The Dangers of Running Myopically- Part I

You’ve seen them running down the road – perhaps you’re even one of them – pounding the pavement mile after mile, sometimes twice a day.  Their upper bodies are shrunken while their hamstrings and calves are solid as rock, and probably just as flexible. I call these people who think running is all they need to be fit and healthy  “myopic runners”. They’d never think, for example, of taking a yoga class  – what good would that do when they wouldn’t get their heart rate up or barely break a sweat. Few get in the pool unless they’re badly injured or they’re cooling off after a summer run. It’s also rare to find them in a spinning class or Pilates studio.

For those who love to and can run, running is a wonderful part of a well-rounded fitness program. But, while running is an excellent cardiovascular and muscular endurance exercise, it doesn’t promote muscular strength, flexibility, or agility, other key components of fitness. Plus, most runners’ bodies cannot tolerate excessive mileage without some physiological cost.  

Furthermore, when running becomes a compulsion, a healthy habit can become a harmful obsession. Inadequate rest between high mileage and/or high intensity workouts can lead to muscle breakdown and injury. This is why cross-training is so essential to long-term running success. By  balancing the body’s strength and flexibility of opposing muscle groups, performing a variety of activities helps keep injuries at bay.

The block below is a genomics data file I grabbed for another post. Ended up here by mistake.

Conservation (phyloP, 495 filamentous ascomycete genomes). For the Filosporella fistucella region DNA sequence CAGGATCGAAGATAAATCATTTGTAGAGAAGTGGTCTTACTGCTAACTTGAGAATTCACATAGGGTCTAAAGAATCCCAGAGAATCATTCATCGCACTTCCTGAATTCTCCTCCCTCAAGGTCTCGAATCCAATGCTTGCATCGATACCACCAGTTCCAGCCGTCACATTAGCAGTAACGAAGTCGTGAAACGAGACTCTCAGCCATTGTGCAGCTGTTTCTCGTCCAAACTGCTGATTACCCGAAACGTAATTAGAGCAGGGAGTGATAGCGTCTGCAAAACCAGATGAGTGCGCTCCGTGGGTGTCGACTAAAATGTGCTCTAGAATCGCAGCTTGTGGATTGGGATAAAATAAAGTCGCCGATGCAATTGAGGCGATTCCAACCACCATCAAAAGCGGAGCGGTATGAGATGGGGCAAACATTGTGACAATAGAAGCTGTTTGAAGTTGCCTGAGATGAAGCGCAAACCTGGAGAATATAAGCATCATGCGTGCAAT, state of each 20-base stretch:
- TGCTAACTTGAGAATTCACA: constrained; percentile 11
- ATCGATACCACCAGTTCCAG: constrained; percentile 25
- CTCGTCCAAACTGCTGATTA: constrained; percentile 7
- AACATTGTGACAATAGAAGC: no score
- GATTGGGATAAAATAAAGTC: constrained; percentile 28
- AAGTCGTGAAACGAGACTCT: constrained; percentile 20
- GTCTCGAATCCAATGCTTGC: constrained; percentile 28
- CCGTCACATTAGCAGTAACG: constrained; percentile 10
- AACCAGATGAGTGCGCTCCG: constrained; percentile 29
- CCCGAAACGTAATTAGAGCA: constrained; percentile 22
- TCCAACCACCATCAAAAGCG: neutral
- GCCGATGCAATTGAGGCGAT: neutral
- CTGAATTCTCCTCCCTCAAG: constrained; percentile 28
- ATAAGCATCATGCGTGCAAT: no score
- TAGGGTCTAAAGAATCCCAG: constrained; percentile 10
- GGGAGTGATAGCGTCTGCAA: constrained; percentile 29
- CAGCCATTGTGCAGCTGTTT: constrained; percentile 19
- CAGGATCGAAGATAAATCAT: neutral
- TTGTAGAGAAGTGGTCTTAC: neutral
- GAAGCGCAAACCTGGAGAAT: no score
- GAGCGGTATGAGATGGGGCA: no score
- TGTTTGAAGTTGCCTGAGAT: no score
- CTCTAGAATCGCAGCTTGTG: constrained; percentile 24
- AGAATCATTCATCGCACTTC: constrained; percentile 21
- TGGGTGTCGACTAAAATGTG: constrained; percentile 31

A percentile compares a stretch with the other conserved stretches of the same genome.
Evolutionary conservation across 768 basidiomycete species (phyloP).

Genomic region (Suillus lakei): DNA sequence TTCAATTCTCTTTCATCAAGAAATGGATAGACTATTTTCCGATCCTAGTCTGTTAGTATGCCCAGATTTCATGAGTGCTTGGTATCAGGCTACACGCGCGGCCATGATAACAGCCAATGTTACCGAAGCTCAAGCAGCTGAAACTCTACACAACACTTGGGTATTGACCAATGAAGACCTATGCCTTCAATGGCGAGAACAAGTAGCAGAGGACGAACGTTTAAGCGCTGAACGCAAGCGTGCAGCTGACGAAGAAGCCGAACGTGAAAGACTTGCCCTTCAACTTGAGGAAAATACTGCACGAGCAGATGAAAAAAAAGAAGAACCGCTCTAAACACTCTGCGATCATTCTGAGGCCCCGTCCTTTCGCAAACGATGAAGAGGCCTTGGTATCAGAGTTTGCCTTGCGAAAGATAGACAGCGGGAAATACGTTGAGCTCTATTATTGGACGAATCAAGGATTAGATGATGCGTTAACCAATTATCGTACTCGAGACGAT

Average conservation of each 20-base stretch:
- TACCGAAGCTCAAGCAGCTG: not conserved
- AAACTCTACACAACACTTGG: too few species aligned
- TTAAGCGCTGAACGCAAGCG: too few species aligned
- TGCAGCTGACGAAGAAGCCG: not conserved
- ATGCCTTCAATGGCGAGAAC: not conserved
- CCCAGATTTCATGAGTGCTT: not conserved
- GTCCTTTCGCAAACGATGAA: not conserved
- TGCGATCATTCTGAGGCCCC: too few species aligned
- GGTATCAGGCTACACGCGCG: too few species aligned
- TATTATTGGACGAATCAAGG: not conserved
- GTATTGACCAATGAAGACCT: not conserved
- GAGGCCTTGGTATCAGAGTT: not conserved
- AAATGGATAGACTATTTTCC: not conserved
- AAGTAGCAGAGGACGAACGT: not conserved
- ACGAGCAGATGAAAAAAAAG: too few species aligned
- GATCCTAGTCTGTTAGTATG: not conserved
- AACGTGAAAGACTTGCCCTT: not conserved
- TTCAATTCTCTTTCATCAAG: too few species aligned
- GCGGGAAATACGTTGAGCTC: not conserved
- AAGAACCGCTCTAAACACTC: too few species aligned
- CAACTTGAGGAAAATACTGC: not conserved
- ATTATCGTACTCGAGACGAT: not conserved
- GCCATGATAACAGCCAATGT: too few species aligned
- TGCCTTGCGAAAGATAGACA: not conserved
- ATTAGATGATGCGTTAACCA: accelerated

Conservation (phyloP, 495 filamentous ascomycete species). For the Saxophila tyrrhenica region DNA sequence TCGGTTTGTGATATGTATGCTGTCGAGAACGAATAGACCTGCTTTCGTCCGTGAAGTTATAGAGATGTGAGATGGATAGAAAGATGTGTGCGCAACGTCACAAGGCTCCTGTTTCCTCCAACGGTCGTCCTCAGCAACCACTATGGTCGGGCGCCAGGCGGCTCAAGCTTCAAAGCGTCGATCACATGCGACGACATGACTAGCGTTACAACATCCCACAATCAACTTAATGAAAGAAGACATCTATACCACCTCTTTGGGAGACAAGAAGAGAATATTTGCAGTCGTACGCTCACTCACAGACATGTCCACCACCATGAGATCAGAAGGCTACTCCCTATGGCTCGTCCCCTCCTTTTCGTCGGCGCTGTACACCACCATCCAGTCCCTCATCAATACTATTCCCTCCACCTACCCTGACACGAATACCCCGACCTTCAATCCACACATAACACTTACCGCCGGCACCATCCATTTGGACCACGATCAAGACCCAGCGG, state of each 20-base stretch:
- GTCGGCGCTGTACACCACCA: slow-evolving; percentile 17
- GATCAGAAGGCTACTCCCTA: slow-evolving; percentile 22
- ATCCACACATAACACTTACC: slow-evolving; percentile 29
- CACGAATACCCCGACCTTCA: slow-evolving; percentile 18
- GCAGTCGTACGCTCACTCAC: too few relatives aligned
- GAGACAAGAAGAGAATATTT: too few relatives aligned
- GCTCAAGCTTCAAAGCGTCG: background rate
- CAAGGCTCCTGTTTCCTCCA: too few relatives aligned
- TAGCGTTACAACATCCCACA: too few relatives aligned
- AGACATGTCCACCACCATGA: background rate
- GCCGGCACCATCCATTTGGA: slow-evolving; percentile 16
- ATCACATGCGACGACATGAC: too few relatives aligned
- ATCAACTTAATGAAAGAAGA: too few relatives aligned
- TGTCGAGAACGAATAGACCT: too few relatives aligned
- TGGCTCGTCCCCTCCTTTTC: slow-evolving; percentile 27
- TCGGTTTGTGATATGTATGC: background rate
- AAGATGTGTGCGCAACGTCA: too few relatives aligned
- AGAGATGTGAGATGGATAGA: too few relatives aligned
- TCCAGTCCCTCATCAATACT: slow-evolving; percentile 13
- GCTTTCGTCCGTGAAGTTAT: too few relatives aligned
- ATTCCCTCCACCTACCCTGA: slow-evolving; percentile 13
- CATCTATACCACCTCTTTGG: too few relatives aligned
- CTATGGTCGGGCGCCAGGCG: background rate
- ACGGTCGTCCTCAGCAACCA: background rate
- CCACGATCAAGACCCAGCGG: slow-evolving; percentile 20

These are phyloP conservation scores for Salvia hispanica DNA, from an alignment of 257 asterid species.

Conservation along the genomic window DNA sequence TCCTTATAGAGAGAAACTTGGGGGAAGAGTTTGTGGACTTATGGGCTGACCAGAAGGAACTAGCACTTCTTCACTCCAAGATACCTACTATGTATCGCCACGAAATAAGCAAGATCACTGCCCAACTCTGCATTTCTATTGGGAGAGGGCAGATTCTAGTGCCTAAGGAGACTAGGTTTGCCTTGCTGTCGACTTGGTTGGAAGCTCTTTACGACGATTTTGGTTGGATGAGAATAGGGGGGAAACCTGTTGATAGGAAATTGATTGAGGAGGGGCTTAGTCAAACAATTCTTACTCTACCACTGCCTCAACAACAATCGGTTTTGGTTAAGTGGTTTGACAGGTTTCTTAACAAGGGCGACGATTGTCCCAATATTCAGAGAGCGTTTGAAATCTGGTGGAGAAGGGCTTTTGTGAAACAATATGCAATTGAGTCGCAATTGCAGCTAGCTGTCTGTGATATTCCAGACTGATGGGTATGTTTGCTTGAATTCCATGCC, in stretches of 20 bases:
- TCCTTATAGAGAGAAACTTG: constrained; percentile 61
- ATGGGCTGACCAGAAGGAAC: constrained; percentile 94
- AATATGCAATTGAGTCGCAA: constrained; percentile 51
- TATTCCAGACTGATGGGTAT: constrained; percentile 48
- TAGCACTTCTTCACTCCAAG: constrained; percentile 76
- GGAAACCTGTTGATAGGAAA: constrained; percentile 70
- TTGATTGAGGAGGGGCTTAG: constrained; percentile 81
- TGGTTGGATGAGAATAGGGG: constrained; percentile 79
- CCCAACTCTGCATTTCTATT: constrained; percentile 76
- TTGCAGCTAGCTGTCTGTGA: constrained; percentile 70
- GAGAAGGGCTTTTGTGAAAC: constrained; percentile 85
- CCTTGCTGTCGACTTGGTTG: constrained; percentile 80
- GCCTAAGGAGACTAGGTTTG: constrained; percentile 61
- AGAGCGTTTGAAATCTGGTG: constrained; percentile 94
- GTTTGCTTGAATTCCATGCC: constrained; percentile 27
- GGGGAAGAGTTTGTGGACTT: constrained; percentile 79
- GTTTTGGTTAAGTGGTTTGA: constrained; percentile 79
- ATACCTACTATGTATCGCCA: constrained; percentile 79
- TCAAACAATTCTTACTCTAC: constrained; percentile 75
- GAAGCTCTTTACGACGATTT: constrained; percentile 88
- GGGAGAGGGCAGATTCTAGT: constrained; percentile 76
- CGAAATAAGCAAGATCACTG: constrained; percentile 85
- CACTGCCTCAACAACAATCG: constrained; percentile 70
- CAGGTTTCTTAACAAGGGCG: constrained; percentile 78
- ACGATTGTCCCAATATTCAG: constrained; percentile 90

When Dedication Becomes A Dependency

In some cases, over-dedicated runners develop a psychological dependency on running as a means of controlling the rest of their life. Certain personality types may also be at a higher risk, including highly driven Type As, perfectionists, and those who lack communication and coping skills. If you find yourself feeling guilty, depressed and irritable after skipping even one workout or if you feel compelled to run even when you’re ill or tired, you may want to examine your commitment to running. Running can help get you through tough, stressful life events, but if it becomes your only means of coping emotionally, you run the risk of making it a higher priority than relationships and/or work.

In my next post I’ll discuss how to recognize a running addiction and ways to bring balance back into your fitness program if your running has started running your life.

Be Well,





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